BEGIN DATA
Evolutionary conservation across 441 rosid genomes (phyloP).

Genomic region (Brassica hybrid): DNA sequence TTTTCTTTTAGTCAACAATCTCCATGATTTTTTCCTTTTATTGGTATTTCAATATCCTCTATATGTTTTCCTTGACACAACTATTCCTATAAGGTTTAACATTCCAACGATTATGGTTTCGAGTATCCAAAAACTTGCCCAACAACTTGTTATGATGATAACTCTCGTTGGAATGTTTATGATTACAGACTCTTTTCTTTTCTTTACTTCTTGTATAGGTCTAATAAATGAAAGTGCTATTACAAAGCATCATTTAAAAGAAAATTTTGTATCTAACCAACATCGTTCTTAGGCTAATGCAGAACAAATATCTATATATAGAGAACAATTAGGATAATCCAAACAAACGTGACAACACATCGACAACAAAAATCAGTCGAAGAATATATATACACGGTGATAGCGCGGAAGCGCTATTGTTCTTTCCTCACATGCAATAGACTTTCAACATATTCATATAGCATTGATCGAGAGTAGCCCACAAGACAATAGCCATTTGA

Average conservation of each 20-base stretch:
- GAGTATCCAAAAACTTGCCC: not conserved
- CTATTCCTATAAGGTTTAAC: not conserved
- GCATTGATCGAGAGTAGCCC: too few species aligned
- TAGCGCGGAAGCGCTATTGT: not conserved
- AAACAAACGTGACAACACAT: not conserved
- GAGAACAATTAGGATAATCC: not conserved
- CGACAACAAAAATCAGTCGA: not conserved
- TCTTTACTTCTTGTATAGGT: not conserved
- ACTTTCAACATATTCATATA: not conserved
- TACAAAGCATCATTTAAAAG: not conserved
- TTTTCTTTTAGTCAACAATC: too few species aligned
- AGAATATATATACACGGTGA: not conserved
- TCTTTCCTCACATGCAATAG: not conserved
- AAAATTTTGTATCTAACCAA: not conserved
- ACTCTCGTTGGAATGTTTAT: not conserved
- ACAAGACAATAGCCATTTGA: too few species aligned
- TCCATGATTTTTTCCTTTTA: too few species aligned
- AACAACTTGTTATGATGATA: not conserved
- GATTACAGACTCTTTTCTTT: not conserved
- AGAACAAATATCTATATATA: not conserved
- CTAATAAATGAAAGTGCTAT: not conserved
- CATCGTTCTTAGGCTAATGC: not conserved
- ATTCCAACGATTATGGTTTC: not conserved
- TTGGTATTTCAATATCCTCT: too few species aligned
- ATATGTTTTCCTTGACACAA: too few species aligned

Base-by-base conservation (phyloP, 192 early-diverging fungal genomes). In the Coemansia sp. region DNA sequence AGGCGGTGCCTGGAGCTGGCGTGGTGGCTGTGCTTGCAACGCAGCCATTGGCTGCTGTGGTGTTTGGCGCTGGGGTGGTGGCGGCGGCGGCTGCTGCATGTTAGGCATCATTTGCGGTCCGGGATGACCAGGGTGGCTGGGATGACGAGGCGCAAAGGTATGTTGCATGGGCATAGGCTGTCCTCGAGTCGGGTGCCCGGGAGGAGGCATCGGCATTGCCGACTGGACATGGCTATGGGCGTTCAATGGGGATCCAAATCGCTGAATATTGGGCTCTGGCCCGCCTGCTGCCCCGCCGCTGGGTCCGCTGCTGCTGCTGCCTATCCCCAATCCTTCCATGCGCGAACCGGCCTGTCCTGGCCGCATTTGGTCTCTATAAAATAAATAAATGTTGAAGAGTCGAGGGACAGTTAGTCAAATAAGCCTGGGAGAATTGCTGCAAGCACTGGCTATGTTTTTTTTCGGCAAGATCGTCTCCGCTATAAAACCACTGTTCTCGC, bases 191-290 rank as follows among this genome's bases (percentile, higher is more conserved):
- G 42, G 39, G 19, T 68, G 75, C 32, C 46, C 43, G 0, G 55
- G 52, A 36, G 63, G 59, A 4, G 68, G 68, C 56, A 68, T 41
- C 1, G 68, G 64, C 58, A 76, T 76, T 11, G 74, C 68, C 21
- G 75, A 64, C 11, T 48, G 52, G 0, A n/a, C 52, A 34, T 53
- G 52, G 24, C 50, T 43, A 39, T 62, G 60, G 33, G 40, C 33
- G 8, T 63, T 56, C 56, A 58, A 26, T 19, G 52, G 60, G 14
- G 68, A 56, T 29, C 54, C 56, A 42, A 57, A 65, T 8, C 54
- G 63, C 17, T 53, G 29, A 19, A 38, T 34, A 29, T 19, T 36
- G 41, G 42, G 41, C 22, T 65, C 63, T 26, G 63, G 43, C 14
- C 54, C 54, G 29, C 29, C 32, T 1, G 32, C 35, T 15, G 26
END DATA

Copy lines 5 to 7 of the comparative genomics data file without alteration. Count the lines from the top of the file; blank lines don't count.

- CTATTCCTATAAGGTTTAAC: not conserved
- GCATTGATCGAGAGTAGCCC: too few species aligned
- TAGCGCGGAAGCGCTATTGT: not conserved